Sunday, 30th September 2007
Tim Buckley Owen
A month after IRN’s bullish prediction that reference data would lead the way in future information industry growth http://web.vivavip.com/forum/LiveWire/read.php?i=83 comes further confirmation of the trend from Outsell. Search, Aggregation & Syndication: 2007 Market Forecast and Trends Report http://www.outsellinc.com/store/products/526 forecasts that SAS will continue its rapid growth at other segments’ expense.
Outsell’s $2,495 report confounds the conventional wisdom of a few years ago that traditional hosts such as Dialog, which for decades presided over walled gardens of proprietary content, would sooner or later be stricken by the arrival of direct online publishing via the web. In fact, although there are many more aggregators in the field, aggregation of others’ content into a coherent whole seems to have a bright future.
While bank shares continue to plunge in the fall-out from the Northern Rock debacle, Forbes Magazine has been reporting http://digbig.com/4trer that Reed Elsevier has been upgraded by investors from ‘neutral’ to ‘buy’. ‘Reed Elsevier's business model is largely subscription-based and it's in defensive sectors, scientific, academic and legal,’ Forbes reported Dresdner Kleinwort analyst Usman Ghazi as saying. Plus, of course, it owns the veteran aggregator LexisNexis.
Why should aggregation be back in vogue? Part of the reason may lie in the rush by news providers such as the New York Times – and in all probability the Wall Street Journal under Rupert Murdoch – to an advertising rather than a subscription-funded model.
According to the Financial Times http://digbig.com/4treq online advertising spending should continue its strong growth even if a US economic downturn squeezes the advertising sector as a whole – indeed, pressure on companies to cut costs if the economy softens could even hasten the switch in spending from traditional media to more targeted and measurable digital forms. (Ironically, the FT placed this report in its paid-for subscriber-only section.)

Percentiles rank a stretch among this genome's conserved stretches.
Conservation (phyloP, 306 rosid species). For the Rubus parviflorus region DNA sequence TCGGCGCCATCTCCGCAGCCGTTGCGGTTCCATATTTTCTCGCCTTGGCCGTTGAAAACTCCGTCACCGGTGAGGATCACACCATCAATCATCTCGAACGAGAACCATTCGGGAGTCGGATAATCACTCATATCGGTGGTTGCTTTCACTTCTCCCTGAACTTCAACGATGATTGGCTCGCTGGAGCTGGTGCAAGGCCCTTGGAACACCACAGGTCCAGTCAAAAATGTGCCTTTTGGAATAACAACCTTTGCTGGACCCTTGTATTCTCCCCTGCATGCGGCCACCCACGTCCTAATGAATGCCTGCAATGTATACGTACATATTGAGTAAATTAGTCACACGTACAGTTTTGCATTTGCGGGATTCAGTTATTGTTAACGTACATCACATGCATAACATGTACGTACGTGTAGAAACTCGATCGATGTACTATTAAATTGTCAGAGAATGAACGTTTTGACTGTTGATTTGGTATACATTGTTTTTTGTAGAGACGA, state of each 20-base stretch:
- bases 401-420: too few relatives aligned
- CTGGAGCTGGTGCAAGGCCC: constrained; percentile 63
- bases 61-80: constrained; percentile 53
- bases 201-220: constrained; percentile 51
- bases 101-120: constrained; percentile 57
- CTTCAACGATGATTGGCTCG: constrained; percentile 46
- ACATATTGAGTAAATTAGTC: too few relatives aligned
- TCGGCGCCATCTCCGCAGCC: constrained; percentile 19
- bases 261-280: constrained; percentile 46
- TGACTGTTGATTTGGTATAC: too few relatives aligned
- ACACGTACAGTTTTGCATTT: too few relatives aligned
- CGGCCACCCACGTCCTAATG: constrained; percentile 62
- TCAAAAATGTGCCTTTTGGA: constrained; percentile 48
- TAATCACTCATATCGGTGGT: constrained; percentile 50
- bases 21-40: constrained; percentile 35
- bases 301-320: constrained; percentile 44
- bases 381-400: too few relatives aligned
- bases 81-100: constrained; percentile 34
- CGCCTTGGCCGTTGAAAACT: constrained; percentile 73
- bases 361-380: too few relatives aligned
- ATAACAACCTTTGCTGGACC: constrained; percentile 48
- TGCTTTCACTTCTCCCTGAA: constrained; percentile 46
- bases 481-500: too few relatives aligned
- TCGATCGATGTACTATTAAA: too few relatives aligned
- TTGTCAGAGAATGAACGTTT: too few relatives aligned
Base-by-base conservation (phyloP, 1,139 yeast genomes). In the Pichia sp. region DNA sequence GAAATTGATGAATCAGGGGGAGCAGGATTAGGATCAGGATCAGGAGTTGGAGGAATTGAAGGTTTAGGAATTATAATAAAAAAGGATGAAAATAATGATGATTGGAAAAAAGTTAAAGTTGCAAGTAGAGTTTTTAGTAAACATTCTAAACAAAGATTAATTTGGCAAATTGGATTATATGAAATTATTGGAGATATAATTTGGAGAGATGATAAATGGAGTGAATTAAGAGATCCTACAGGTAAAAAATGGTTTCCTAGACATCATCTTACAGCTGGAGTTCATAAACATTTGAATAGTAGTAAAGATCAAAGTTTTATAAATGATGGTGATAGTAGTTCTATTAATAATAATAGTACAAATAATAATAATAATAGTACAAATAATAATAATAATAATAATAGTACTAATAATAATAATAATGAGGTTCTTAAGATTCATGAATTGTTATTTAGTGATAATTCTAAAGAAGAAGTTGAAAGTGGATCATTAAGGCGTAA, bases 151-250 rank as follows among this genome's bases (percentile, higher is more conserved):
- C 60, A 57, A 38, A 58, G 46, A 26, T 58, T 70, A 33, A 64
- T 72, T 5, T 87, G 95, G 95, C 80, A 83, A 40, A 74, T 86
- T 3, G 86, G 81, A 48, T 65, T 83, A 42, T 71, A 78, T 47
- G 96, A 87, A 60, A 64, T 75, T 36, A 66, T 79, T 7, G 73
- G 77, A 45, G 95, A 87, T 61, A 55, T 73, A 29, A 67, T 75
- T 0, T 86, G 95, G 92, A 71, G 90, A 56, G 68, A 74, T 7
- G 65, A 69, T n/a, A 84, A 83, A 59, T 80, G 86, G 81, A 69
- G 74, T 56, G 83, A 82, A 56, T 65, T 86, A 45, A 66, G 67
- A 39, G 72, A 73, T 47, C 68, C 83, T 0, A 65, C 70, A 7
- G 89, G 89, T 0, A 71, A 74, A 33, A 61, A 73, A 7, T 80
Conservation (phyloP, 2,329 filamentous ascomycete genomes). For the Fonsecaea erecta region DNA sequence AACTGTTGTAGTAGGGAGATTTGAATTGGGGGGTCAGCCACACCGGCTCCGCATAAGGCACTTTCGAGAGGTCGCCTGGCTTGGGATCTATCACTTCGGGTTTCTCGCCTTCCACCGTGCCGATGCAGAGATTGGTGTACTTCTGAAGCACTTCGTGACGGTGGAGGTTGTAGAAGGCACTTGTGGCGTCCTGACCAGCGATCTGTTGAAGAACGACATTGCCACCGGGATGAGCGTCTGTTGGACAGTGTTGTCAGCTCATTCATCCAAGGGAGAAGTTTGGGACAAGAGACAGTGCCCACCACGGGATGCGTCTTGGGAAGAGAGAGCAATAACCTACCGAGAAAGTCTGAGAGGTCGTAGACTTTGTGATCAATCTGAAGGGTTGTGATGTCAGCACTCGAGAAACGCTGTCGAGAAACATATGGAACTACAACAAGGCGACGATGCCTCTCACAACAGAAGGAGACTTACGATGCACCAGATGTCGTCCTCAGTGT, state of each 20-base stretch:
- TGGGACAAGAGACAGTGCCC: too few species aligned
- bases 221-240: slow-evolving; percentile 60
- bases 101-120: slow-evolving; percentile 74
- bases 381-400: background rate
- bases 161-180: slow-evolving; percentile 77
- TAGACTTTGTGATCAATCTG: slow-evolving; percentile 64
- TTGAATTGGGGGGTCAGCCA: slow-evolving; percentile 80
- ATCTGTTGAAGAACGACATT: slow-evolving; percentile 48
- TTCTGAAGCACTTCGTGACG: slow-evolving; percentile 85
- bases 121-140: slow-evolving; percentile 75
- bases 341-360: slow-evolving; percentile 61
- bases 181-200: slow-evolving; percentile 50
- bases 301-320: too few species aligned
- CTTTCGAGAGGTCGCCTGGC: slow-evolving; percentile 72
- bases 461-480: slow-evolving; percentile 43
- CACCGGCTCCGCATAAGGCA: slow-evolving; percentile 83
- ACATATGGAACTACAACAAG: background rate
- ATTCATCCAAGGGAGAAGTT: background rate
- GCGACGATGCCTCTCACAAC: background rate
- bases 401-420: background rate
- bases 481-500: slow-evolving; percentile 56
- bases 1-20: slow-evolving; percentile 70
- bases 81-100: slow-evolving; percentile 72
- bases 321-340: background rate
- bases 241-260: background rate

Such a strategy would surely fail, though, if a free-for-all in financial content republishing scattered the online advertisers’ target prospects among a plethora of small scale aggregators, resulting in too low a click-through rate to advertisers’ sites from each one. Critical mass is surely essential in an aggregator; enter, therefore, Google’s new duplicate detection feature.
According to Google News Business Product Manager Josh Cohen http://googlenewsblog.blogspot.com/2007/08/original-stories-from-source.html duplicate detection means that, instead of offering links to 20 ‘different’ articles which actually use the same content, Google will show the definitive original copy and give credit to the original journalist.
Leading agencies such as Associated Press, Agence France-Presse and the UK Press Association will be among the main beneficiaries; they’ll now be hosted on Google rather than linked to it. One likely effect will be to reduce the number of clicks through to those who merely reproduce the agencies’ content at second hand – including some newspapers perhaps?
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